The Jonah Field and Pinedale Anticline: A natural-gas success story

Throughout the 1990s, natural gas began flowing in steadily increasing quantities from two big fields southwest of Pinedale, in western Wyoming. The resulting boom has been hard on local wildlife and air quality, and has industrialized a local ranching and tourist economy, perhaps forever. At the same time, the production has brought millions in tax and royalty revenues to federal, state, and Sublette County coffers, and has brought millions of dollars in profits to the companies that developed the fields.

It all came about because a father, his son, and their partner in a little oil company in Casper, Wyoming, thought to try drilling the area another time, and the business sense to know when and how to go about it. The story goes to the heart of Wyoming’s oil and gas culture, and raises important questions about energy production’s long-term costs and benefits.

The Pinedale Anticline from the air, 2009. (Ultra/Shell/QEP photo)The Pinedale Anticline Project Area (PAPA) is located in central Sublette County, Wyoming, on a narrow, diagonal 30-mile swath of land that stretches from just outside the Pinedale town limits south along U.S. Highway 191 to about 70 miles north of Rock Springs. It consists of 197,345 acres, 80 percent surface of which is federal, operated by the Bureau of Land Management (BLM), five percent is State of Wyoming, and 15 percent is owned privately. By 2000, the PAPA was one of the newest and most productive gas fields in the continental United States. Gas reserves are estimated at up to 40 trillion cubic feet. That’s enough to serve the nation’s entire natural gas demand for 22 months.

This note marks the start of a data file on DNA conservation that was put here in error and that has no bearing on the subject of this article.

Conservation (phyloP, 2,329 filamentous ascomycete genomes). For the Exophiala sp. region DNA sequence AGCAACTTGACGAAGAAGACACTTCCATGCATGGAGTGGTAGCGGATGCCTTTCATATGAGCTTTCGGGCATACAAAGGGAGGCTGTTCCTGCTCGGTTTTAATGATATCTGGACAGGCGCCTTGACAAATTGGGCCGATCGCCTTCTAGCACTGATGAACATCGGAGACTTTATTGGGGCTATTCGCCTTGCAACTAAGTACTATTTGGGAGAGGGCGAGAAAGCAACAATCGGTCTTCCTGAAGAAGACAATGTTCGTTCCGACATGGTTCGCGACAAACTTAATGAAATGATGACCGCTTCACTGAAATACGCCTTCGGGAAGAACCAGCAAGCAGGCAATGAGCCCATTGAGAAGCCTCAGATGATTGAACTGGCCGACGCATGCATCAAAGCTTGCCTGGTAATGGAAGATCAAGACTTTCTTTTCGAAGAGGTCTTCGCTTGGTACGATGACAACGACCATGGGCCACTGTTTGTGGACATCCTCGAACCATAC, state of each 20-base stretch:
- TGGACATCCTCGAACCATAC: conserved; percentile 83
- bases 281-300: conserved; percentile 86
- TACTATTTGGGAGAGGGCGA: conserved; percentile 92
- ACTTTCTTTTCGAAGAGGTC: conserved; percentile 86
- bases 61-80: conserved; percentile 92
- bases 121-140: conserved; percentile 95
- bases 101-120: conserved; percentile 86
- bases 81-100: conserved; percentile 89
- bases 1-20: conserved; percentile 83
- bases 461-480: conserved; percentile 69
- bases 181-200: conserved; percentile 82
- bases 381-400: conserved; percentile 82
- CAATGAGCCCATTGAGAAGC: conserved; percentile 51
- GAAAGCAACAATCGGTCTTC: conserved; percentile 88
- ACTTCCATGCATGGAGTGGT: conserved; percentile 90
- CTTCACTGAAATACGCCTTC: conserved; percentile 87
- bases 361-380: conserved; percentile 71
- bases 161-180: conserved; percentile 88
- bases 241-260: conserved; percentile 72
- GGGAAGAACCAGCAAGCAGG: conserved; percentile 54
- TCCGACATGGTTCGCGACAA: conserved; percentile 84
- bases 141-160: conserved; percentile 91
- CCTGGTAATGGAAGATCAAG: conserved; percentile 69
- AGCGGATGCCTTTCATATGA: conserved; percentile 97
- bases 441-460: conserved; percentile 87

The Jonah Field is located south of the Pinedale Anticline and also in Sublette County. It is approximately 35 miles south of Pinedale and about 70 miles north of Rock Springs. After being rediscovered in the early 1990s, Jonah Field was heralded as one of the most significant on-shore natural gas discoveries in the second half of the 20th century. The field has a productive area of 21,000 acres and is estimated to contain 10.5 trillion cubic feet (297 billion cubic meters) of natural gas. The National Petroleum Council, in its 2007 report “Facing the Hard Truths about Energy,” estimated total traditional natural gas resources in the Lower 48 States to be 764 trillion cubic feet. Ninety-eight percent of this field is managed by the Bureau of Land Management, with two state sections of one square mile each, and one private section of land.

Early attempts

California Oil Company, later named Chevron, first drilled on the Pinedale Anticline in 1939 using rotary tools, state-of-the-art drilling equipment at the time. Working only from the geological clues visible on the earth’s surface, these early oilmen had correctly figured out where to drill. But after drilling 10,000 feet into the earth, they found very little of what they were after — oil. They did, however, find plenty of natural gas. Unfortunately, there was no market for the gas and the company plugged and abandoned the site.

El Paso Gas Company purchased the well but with hopes to drill for gas. In the late 1940s and early 1950s, the company drilled a total of seven wells in the area, all producing limited gas, making the venture an economic failure.

But El Paso made plans to return to the Pinedale Anticline in a big way in 1969, to experiment with detonating nuclear devices to assist with natural gas extraction. This attempt, Project Wagon Wheel, was designed to study the effectiveness of nuclear power to mine natural gas. El Paso geologists knew there was plenty of gas below the anticline, but it was locked tightly in sandstone rock formations that resisted conventional drilling methods. Radioactivity, according to a company report, was not expected to be a problem.